A recent study by the U.S. Food and Drug Administration (FDA) has implicated Morinville's Champion Petfoods for manufacturing dog foods that have been linked to canine dilated cardiomyopathy (DCM).
The FDA study, released at the end of June, was the first to identify the names of the manufacturers that were most frequently identified in adverse event reports.
“It’s important to note that the FDA doesn’t yet know how certain diets may be associated with DCM in some dogs. However, the FDA is first and foremost a public health agency, and takes seriously its responsibility to protect human and animal health,” the statement reads on the press announcement page of the agency’s website. “In the case of DCM, the agency has an obligation to be transparent with the pet-owning public regarding the frequency with which certain brands have been reported.”
The study identified more than 500 cases of DCM since 2014. The potentially fatal disease of canine cardiac muscle results in a decreased ability of the heart to generate pressure to pump blood through the vascular system. It can result in congestive heart failure.
Champion’s website notes that DCM is serious but rare, affecting 0.5 to 1 per cent of the 77 million dogs in the U.S., while it is speculated that diet affects less than 0.1 per cent of the afflicted animals. The company’s recipes, it continues, emphasize fresh and raw meat with total animal-derived ingredients ranging from 60 to 85 per cent of the finished product. “Legumes are not a significant feature in Champion’s recipes, and never have been,” it reads.
Legumes and potatoes in a dog’s diet are thought to be the most likely ingredients to cause DCM.
The website for Cornell University’s College of Veterinary Medicine states that “the definitive cause of canine DCM is the subject of debate, although a number of factors including nutritional, infectious, and genetic predisposition have been implicated.”
“We know it can be devastating to suddenly learn that your previously healthy pet has a potentially life-threatening disease like DCM. That’s why the FDA is committed to continuing our collaborative scientific investigation into the possible link between DCM and certain pet foods,” said Steven M. Solomon, D.V.M., M.P.H., director of the FDA’s Center for Veterinary Medicine, as quoted in the press release.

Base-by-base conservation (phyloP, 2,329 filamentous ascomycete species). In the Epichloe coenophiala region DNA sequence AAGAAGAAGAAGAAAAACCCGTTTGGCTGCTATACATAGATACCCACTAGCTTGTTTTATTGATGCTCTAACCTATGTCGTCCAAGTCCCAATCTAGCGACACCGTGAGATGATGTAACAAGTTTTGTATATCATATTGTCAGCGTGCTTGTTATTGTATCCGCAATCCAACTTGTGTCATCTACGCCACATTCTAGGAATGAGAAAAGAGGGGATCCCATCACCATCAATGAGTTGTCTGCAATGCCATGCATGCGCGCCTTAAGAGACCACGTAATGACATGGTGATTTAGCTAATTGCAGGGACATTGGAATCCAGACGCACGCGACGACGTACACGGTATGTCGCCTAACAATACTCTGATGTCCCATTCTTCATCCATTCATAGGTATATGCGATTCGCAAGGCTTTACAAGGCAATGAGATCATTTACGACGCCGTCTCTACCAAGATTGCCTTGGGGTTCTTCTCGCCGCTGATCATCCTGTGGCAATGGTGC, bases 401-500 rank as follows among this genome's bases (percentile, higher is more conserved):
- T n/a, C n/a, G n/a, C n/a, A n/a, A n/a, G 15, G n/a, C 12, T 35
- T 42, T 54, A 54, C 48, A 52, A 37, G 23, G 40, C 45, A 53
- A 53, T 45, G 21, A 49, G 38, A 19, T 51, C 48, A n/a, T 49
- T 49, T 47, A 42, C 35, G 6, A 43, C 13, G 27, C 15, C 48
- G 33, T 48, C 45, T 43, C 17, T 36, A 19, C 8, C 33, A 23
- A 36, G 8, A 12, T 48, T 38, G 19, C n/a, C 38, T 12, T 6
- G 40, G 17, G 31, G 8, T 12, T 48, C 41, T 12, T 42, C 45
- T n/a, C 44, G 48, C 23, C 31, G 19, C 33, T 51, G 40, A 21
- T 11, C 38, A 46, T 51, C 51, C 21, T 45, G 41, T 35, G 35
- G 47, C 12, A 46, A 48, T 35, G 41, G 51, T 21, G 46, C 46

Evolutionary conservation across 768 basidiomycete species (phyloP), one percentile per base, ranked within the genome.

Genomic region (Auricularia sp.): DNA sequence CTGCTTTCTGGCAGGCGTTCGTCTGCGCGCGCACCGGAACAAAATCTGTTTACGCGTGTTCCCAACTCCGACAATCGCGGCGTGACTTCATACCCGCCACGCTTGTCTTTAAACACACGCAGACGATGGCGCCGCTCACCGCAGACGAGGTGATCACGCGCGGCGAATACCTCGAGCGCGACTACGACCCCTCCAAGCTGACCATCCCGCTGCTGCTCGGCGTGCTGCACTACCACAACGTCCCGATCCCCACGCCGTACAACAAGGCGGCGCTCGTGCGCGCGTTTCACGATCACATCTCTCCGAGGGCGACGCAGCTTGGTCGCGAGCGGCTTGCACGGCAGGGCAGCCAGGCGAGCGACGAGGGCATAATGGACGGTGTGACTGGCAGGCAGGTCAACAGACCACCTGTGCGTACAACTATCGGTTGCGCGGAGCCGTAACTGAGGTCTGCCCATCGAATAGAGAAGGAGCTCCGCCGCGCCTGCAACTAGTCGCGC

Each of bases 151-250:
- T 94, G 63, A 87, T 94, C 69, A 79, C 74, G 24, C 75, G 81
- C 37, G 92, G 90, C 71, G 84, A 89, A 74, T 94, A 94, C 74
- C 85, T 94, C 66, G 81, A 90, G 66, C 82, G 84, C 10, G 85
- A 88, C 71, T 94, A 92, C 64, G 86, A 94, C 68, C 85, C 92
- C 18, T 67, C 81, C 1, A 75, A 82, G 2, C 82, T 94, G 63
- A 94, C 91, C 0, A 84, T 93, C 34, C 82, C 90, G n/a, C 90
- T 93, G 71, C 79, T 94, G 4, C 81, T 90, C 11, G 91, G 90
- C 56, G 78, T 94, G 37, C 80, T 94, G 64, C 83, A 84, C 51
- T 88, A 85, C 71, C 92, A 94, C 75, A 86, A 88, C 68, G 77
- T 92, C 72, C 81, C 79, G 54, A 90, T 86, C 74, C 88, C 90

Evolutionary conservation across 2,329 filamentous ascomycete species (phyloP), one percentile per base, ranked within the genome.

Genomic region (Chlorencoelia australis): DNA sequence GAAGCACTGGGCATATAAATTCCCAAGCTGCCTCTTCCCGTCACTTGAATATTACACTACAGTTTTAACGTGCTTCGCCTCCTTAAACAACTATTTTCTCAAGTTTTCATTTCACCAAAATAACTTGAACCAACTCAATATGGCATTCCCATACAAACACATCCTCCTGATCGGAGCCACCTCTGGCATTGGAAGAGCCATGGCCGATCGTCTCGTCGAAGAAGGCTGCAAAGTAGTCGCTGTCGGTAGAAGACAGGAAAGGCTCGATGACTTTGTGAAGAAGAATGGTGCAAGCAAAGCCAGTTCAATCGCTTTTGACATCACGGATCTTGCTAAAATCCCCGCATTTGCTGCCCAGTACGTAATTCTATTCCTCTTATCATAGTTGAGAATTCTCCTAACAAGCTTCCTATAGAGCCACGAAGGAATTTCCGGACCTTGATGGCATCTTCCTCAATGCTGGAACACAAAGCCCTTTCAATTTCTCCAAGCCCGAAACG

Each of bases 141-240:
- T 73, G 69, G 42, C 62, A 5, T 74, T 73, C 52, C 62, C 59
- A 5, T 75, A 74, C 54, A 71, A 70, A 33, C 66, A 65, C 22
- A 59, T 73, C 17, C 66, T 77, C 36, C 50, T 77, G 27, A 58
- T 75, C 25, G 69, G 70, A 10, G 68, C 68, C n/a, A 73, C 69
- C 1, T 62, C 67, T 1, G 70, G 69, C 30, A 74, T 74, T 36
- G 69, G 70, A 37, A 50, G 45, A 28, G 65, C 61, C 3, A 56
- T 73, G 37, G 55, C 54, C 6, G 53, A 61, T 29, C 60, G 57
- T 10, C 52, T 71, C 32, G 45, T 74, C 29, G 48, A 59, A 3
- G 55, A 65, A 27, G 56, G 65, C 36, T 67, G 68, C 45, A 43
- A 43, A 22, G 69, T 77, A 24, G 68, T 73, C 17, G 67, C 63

“Our ongoing work in this area is a top priority for the FDA, and as our investigation unfolds and we learn more about this issue, we will make additional updates to the public. In the meantime, because we have not yet determined the nature of this potential link, we continue to encourage consumers to work closely with their veterinarians, who may consult a board-certified veterinary nutritionist, to select the best diet for their pets’ needs.”
Champion Petfoods manufactures products under the Acana and Orijen brands, both of which were named in the study along with 14 others. The FDA first alerted the public a year ago about the possible link.
In its media response to DCM, Champion issued a statement highlighting its concern and compassion for dogs and their owners struggling to find a reason for the cardiomyopathy.
“Our hearts go out to every pet and Pet Lover who have been impacted by DCM. We take this very seriously and will continue to work internally and with other industry leaders on research into the cause of DCM in order to help Pet Lovers understand the facts. Our own research, and the millions of pets who have thrived by eating our food over 25 years, have shown that Champion pet foods are safe,” the statement, found at www.championpetfoods.com reads.
It also notes how the FDA’s study “provides no causative scientific link” between DCM and its products, ingredients or grain-free diets as a whole.